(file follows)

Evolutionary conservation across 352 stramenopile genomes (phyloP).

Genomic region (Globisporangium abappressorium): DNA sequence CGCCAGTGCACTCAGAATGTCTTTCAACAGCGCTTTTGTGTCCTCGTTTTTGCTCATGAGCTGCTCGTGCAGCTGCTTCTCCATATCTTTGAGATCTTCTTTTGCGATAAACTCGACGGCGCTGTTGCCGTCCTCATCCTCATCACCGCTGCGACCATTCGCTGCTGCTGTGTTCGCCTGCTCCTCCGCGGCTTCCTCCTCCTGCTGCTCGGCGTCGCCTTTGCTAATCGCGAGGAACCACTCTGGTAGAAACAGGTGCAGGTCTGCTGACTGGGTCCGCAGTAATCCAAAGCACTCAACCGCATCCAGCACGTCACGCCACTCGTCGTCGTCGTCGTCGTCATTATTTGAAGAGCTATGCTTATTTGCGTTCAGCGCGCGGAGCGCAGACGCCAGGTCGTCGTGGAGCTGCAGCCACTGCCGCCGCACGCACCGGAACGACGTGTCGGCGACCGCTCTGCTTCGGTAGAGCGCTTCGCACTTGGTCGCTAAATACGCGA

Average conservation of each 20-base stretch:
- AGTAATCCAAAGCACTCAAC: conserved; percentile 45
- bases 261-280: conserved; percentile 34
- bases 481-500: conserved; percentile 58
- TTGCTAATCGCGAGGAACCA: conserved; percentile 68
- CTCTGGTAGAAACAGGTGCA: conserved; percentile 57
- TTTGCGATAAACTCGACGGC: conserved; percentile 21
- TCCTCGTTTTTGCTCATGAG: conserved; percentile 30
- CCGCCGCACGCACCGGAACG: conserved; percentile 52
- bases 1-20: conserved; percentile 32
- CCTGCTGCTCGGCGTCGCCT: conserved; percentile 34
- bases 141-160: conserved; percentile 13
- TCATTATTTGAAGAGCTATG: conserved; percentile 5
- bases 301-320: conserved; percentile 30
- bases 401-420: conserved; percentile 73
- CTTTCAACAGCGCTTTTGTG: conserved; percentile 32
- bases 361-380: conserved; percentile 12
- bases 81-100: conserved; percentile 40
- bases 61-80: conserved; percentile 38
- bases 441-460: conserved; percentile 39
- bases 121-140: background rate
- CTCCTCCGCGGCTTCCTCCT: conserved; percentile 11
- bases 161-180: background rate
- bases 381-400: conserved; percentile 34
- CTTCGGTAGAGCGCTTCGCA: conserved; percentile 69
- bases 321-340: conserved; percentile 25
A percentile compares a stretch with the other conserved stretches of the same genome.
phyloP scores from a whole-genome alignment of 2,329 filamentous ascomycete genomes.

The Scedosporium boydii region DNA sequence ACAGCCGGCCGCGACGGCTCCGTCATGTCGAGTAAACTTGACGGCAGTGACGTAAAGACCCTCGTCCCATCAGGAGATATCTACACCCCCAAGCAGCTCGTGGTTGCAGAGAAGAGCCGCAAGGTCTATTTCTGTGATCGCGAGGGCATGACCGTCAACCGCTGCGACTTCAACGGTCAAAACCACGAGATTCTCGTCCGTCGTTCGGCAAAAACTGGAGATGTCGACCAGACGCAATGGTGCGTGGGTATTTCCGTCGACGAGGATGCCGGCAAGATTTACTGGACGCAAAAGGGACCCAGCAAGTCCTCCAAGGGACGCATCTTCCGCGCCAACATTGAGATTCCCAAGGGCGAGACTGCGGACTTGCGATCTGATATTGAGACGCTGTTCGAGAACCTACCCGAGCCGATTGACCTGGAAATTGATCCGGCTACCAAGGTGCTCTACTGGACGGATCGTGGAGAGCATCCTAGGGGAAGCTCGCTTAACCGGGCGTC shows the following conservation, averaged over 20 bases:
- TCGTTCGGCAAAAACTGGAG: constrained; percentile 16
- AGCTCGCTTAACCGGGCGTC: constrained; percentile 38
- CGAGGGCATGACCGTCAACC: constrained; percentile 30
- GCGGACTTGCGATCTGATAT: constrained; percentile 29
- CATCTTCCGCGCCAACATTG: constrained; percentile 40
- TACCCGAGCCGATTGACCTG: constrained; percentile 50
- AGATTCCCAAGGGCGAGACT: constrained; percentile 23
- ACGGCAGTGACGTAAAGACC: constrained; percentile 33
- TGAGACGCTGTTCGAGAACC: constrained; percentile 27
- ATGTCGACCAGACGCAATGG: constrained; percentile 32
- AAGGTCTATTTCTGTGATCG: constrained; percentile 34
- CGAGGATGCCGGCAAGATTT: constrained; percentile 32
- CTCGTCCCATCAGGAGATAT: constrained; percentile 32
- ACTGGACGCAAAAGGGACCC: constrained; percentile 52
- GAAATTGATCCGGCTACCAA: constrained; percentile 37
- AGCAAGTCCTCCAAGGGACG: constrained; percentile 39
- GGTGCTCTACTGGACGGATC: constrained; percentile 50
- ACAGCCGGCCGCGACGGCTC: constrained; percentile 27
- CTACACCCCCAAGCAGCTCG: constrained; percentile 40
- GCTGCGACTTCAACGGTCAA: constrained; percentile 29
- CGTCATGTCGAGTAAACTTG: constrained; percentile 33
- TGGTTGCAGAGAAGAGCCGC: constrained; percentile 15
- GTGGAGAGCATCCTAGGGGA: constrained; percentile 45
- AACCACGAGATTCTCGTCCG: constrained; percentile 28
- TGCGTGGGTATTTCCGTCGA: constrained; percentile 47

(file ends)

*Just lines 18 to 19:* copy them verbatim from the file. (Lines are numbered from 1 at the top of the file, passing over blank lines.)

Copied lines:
- CTTTCAACAGCGCTTTTGTG: conserved; percentile 32
- bases 361-380: conserved; percentile 12